The grizzly bear is a massive animal with humped shoulders and an elevated forehead that contributes to a somewhat concave profile. The fur is brownish to buff, and the hairs are usually silver- or pale-tipped, giving the grizzled effect for which the bear is named.
Even though they are a member of the carnivore order, grizzlies are omnivorous animals, feeding on berries, plant roots and shoots in addition to small mammals, fish, calves of many hoofed animals, and carrion. Food is often cached in shallow holes, and grizzlies dig readily and vigorously in search of rodents. Each spring the bear marks the boundary of its territory by rubbing trees, scratching bark, or even biting large pieces from the trunks of trees. During late summer and autumn, grizzlies accumulate large amounts of fat and then retire to dens in winter. Cubs, most often twins, are usually born in January or February after about six to eight months of gestation.
Marcia and I, along with a couple of friends, enjoyed a week in early July of 2014 watching and photographing brown bears (coastal grizzlies) feeding on the sockeye salmon run in Katmai National Park, Alaska. A researcher studying the bears said she’d identified 72 different bears not counting cubs so far that season. This is remarkable considering that except for sows with cubs and mating pairs, brown bears are solitary.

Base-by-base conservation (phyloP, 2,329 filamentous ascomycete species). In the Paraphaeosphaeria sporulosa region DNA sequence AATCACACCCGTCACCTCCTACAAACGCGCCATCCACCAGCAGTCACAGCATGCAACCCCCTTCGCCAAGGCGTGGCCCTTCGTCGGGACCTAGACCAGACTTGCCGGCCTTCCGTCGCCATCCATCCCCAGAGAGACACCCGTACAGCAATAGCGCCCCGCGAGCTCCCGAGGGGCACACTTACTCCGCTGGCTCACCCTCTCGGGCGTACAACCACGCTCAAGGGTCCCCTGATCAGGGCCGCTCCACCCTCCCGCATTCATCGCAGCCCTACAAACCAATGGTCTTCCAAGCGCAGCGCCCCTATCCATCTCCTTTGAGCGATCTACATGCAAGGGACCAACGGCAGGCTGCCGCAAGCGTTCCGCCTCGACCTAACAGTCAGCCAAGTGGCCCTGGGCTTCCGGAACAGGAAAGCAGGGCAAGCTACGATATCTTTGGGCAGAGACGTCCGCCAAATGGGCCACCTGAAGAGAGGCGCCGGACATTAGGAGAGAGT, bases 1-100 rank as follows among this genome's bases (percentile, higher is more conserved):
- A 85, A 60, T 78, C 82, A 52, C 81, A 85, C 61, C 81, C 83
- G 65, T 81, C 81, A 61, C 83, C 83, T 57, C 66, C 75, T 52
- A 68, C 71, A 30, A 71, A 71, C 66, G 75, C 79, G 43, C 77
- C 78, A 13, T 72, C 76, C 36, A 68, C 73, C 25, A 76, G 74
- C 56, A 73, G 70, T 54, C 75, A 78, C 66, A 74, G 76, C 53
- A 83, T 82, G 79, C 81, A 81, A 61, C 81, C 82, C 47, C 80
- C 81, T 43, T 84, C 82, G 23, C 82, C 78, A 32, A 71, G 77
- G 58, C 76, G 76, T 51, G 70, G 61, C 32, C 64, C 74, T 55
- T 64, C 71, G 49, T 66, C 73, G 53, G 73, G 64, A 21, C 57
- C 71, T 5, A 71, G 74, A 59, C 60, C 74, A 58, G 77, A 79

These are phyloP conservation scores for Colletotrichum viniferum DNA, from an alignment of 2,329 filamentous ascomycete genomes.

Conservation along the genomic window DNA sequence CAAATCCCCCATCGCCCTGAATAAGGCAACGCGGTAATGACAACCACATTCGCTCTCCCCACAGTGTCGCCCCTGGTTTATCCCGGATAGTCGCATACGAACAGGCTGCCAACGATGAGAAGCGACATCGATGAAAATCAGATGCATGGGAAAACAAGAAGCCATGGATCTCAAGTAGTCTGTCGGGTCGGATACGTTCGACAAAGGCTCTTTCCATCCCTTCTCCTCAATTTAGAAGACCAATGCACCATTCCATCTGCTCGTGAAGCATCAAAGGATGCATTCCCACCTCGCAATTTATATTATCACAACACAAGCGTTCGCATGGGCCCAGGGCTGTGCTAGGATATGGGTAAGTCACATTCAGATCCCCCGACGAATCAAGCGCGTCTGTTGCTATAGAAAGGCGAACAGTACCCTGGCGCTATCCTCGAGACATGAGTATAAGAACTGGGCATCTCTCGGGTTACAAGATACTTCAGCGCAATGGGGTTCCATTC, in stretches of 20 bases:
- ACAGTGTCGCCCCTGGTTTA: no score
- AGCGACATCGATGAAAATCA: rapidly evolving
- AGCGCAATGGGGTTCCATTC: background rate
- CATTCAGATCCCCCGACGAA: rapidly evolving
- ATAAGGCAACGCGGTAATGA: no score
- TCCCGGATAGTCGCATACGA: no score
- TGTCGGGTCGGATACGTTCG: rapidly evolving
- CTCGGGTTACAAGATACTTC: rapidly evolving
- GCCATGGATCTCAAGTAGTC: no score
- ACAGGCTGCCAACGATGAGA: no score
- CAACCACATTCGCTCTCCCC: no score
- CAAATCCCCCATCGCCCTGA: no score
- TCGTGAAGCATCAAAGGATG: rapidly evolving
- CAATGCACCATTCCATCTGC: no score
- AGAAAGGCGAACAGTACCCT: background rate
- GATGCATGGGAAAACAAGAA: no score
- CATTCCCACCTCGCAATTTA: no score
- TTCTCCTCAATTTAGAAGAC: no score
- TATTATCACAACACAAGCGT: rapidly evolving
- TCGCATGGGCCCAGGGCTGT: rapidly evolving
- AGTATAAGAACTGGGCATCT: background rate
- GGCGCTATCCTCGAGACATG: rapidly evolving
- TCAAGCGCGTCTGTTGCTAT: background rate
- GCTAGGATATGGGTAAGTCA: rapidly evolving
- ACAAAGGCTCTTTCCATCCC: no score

They found the bears employed a variety of fishing techniques including snorkeling (floating downstream with head under water), trying to run them down in shallow water and perching above the falls in key locations and letting the salmon jump into their mouths as the fish tried to get above the falls. Smaller bears and females with cubs simply waited downstream as the skinless carcasses drifted with the current after large boars consumed the fat-laden skin and discarded the rest.
Much like a dog, the bear often shook their heads after being submerged. That is the action I wanted to capture in "Portraits in Gray – Grizzly”.